HPC Project 8: A Hybrid Project


In this project, we want to combine MPI and OpenMP. The problem we'll be solving is conceptually simple, computationally intensive, and important in cryptography/security: finding all prime numbers less than some (large) limit value. To solve the problem, we'll be "hybridizing" a parallel version of an ancient algorithm called Eratosthenes Sieve.

To find all prime numbers up to some limit value N, the sequential version of this algorithm works as follows:

  1. Create the sieve -- a dynamic array indexed from 2 to N. (This can be an array of bools or ints or anything else that supports random access and provides entries that are easy to "mark".)
  2. Since 1 is not prime, set k to 2.
  3. Loop:
    1. In the sieve, mark all entries whose indices are multiples of k between k2 and N, inclusive.
    2. Find the smallest index greater than k that is unmarked, and set k to this value.
    Until k2 > N.
  4. The indices of the unmarked sieve entries are prime numbers.
To see how the sequential algorithm works, check out this video.

This week's project is to create a hybrid version of this algorithm that uses MPI to distribute "the sieve" across different PEs, and uses OpenMP to speed up the processing on those PEs.


Download sieve.c and this Makefile. Make and run it to verify that it is working correctly.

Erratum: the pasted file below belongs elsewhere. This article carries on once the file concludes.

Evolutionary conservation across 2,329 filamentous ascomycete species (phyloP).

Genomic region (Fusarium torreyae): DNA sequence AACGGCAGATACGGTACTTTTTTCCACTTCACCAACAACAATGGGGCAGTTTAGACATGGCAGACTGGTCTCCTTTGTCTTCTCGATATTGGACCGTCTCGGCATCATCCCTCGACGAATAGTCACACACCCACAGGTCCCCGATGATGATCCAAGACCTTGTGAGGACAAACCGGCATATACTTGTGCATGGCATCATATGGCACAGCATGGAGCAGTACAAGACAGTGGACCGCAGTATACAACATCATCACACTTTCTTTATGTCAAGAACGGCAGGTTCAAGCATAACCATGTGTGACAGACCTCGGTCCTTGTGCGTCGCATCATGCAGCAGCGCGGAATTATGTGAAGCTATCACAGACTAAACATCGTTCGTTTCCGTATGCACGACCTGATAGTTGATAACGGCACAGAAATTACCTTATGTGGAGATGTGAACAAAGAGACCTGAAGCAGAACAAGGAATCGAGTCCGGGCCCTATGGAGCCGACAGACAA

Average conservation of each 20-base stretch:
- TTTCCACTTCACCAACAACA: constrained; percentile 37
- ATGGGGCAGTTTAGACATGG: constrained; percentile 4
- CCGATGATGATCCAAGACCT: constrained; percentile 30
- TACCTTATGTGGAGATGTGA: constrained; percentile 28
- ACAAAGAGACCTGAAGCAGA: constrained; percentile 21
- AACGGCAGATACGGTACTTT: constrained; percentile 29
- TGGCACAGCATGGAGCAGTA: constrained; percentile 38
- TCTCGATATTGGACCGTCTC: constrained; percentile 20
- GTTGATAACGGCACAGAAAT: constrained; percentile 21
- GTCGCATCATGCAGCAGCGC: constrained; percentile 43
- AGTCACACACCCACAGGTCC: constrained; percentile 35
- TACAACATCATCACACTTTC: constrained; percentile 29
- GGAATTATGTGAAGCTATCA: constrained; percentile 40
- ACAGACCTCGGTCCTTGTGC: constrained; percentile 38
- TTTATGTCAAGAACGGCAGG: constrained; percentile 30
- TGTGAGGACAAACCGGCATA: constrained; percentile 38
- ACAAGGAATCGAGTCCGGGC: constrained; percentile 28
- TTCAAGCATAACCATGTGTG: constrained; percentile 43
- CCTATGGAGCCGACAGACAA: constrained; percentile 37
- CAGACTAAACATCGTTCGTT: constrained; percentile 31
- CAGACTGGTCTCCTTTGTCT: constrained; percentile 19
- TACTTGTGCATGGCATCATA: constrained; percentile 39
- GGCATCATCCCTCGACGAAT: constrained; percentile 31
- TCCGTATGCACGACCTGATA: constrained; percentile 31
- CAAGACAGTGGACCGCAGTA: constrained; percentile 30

Then rerun it, using a large limit value (e.g., 1,000,000,000 or more) and 1 process, and record the execution time in a spreadsheet.

Then run it again using 2 processes and verify that its execution time is faster than was the case with 1 process. Repeat this with 4, 8, 16, and 32 processes, to see how well it scales.

There are many ways in which the program can be improved.


Your task is to write sieve2.c: an improved version of Eratosthenes Sieve that uses MPI for the interprocess communication and uses OpenMP to multithread the computation a given process performs. You may either adapt sieve.c (i.e., add OpenMP to MPI), or start from scratch and build/design/implement sieve2.c from the ground up.

For this assignment, use 4 OpenMP threads per process. You should develop and test your sieve2.c program in the ulab, and then move both it and sieve.c to Dahl to compare their performance.

On Dahl, run the original sieve.c program using a large limit value (e.g., 1,000,000,000 or more) and 4, 8, 16, 32, 64, 128, and 256 processes. Record their execution times in a spreadsheet. Then repeat this using your sieve2.c hybrid version using 4, 8, 16, 32, 64, 128, and 256 threads to quantify your performance improvement.

This is a one week project.

Hand In

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CS > 374 > Exercises > 08 > Homework Project

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